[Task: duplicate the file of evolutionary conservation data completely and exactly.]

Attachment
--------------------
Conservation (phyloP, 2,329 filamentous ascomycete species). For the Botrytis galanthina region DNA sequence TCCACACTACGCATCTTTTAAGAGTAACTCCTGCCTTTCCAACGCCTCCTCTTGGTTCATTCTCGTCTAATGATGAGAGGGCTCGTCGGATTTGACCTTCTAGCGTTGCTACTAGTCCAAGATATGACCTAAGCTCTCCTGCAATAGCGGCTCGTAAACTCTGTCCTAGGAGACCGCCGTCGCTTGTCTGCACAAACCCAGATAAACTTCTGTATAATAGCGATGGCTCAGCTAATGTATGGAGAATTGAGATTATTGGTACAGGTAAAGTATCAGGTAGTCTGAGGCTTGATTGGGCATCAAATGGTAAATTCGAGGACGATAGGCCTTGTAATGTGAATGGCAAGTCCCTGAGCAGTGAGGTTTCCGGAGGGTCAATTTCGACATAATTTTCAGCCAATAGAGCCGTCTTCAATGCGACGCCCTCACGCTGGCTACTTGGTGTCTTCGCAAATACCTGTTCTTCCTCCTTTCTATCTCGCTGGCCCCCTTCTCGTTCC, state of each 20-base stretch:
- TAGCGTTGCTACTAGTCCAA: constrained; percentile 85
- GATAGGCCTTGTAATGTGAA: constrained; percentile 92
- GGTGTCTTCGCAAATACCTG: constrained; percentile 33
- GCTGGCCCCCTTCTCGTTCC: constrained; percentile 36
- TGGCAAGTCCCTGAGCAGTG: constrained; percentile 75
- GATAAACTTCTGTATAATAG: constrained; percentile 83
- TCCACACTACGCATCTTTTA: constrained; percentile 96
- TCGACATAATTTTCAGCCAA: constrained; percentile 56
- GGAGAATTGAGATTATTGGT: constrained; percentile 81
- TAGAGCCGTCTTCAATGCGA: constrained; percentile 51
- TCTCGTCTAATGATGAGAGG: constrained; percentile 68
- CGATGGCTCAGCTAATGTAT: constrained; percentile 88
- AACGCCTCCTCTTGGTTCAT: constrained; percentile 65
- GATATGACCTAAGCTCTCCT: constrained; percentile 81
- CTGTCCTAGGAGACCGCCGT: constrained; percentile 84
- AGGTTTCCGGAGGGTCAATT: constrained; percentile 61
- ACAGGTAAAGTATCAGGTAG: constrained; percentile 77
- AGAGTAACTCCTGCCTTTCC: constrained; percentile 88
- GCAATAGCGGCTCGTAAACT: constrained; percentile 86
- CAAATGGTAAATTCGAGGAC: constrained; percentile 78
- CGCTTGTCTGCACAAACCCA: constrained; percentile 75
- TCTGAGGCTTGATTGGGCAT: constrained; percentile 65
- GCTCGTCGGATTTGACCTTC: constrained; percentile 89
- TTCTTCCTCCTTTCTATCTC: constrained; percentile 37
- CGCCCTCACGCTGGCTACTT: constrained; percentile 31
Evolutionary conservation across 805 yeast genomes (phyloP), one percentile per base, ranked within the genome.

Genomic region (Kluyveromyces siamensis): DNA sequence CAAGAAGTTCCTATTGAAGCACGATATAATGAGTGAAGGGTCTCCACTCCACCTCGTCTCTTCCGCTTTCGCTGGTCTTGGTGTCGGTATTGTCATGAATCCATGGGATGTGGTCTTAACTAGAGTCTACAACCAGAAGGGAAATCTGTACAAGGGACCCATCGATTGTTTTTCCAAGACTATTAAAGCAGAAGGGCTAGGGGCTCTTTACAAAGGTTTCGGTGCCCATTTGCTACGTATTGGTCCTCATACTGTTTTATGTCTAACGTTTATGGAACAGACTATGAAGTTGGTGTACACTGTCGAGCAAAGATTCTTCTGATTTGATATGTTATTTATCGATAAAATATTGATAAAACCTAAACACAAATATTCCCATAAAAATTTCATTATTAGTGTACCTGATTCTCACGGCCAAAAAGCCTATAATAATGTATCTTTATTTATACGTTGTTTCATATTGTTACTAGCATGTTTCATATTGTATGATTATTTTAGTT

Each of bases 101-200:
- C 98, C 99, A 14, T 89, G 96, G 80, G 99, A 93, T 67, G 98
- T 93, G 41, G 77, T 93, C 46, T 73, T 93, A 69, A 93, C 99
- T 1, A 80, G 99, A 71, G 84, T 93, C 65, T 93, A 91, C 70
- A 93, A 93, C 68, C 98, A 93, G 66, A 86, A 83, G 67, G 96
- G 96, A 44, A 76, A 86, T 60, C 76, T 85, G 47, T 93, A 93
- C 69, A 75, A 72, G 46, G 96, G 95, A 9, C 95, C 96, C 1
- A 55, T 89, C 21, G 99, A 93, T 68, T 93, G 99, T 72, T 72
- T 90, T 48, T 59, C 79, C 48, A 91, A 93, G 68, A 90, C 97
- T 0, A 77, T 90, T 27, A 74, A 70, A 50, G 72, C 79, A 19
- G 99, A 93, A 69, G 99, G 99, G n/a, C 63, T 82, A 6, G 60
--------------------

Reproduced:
Conservation (phyloP, 2,329 filamentous ascomycete species). For the Botrytis galanthina region DNA sequence TCCACACTACGCATCTTTTAAGAGTAACTCCTGCCTTTCCAACGCCTCCTCTTGGTTCATTCTCGTCTAATGATGAGAGGGCTCGTCGGATTTGACCTTCTAGCGTTGCTACTAGTCCAAGATATGACCTAAGCTCTCCTGCAATAGCGGCTCGTAAACTCTGTCCTAGGAGACCGCCGTCGCTTGTCTGCACAAACCCAGATAAACTTCTGTATAATAGCGATGGCTCAGCTAATGTATGGAGAATTGAGATTATTGGTACAGGTAAAGTATCAGGTAGTCTGAGGCTTGATTGGGCATCAAATGGTAAATTCGAGGACGATAGGCCTTGTAATGTGAATGGCAAGTCCCTGAGCAGTGAGGTTTCCGGAGGGTCAATTTCGACATAATTTTCAGCCAATAGAGCCGTCTTCAATGCGACGCCCTCACGCTGGCTACTTGGTGTCTTCGCAAATACCTGTTCTTCCTCCTTTCTATCTCGCTGGCCCCCTTCTCGTTCC, state of each 20-base stretch:
- TAGCGTTGCTACTAGTCCAA: constrained; percentile 85
- GATAGGCCTTGTAATGTGAA: constrained; percentile 92
- GGTGTCTTCGCAAATACCTG: constrained; percentile 33
- GCTGGCCCCCTTCTCGTTCC: constrained; percentile 36
- TGGCAAGTCCCTGAGCAGTG: constrained; percentile 75
- GATAAACTTCTGTATAATAG: constrained; percentile 83
- TCCACACTACGCATCTTTTA: constrained; percentile 96
- TCGACATAATTTTCAGCCAA: constrained; percentile 56
- GGAGAATTGAGATTATTGGT: constrained; percentile 81
- TAGAGCCGTCTTCAATGCGA: constrained; percentile 51
- TCTCGTCTAATGATGAGAGG: constrained; percentile 68
- CGATGGCTCAGCTAATGTAT: constrained; percentile 88
- AACGCCTCCTCTTGGTTCAT: constrained; percentile 65
- GATATGACCTAAGCTCTCCT: constrained; percentile 81
- CTGTCCTAGGAGACCGCCGT: constrained; percentile 84
- AGGTTTCCGGAGGGTCAATT: constrained; percentile 61
- ACAGGTAAAGTATCAGGTAG: constrained; percentile 77
- AGAGTAACTCCTGCCTTTCC: constrained; percentile 88
- GCAATAGCGGCTCGTAAACT: constrained; percentile 86
- CAAATGGTAAATTCGAGGAC: constrained; percentile 78
- CGCTTGTCTGCACAAACCCA: constrained; percentile 75
- TCTGAGGCTTGATTGGGCAT: constrained; percentile 65
- GCTCGTCGGATTTGACCTTC: constrained; percentile 89
- TTCTTCCTCCTTTCTATCTC: constrained; percentile 37
- CGCCCTCACGCTGGCTACTT: constrained; percentile 31
Evolutionary conservation across 805 yeast genomes (phyloP), one percentile per base, ranked within the genome.

Genomic region (Kluyveromyces siamensis): DNA sequence CAAGAAGTTCCTATTGAAGCACGATATAATGAGTGAAGGGTCTCCACTCCACCTCGTCTCTTCCGCTTTCGCTGGTCTTGGTGTCGGTATTGTCATGAATCCATGGGATGTGGTCTTAACTAGAGTCTACAACCAGAAGGGAAATCTGTACAAGGGACCCATCGATTGTTTTTCCAAGACTATTAAAGCAGAAGGGCTAGGGGCTCTTTACAAAGGTTTCGGTGCCCATTTGCTACGTATTGGTCCTCATACTGTTTTATGTCTAACGTTTATGGAACAGACTATGAAGTTGGTGTACACTGTCGAGCAAAGATTCTTCTGATTTGATATGTTATTTATCGATAAAATATTGATAAAACCTAAACACAAATATTCCCATAAAAATTTCATTATTAGTGTACCTGATTCTCACGGCCAAAAAGCCTATAATAATGTATCTTTATTTATACGTTGTTTCATATTGTTACTAGCATGTTTCATATTGTATGATTATTTTAGTT

Each of bases 101-200:
- C 98, C 99, A 14, T 89, G 96, G 80, G 99, A 93, T 67, G 98
- T 93, G 41, G 77, T 93, C 46, T 73, T 93, A 69, A 93, C 99
- T 1, A 80, G 99, A 71, G 84, T 93, C 65, T 93, A 91, C 70
- A 93, A 93, C 68, C 98, A 93, G 66, A 86, A 83, G 67, G 96
- G 96, A 44, A 76, A 86, T 60, C 76, T 85, G 47, T 93, A 93
- C 69, A 75, A 72, G 46, G 96, G 95, A 9, C 95, C 96, C 1
- A 55, T 89, C 21, G 99, A 93, T 68, T 93, G 99, T 72, T 72
- T 90, T 48, T 59, C 79, C 48, A 91, A 93, G 68, A 90, C 97
- T 0, A 77, T 90, T 27, A 74, A 70, A 50, G 72, C 79, A 19
- G 99, A 93, A 69, G 99, G 99, G n/a, C 63, T 82, A 6, G 60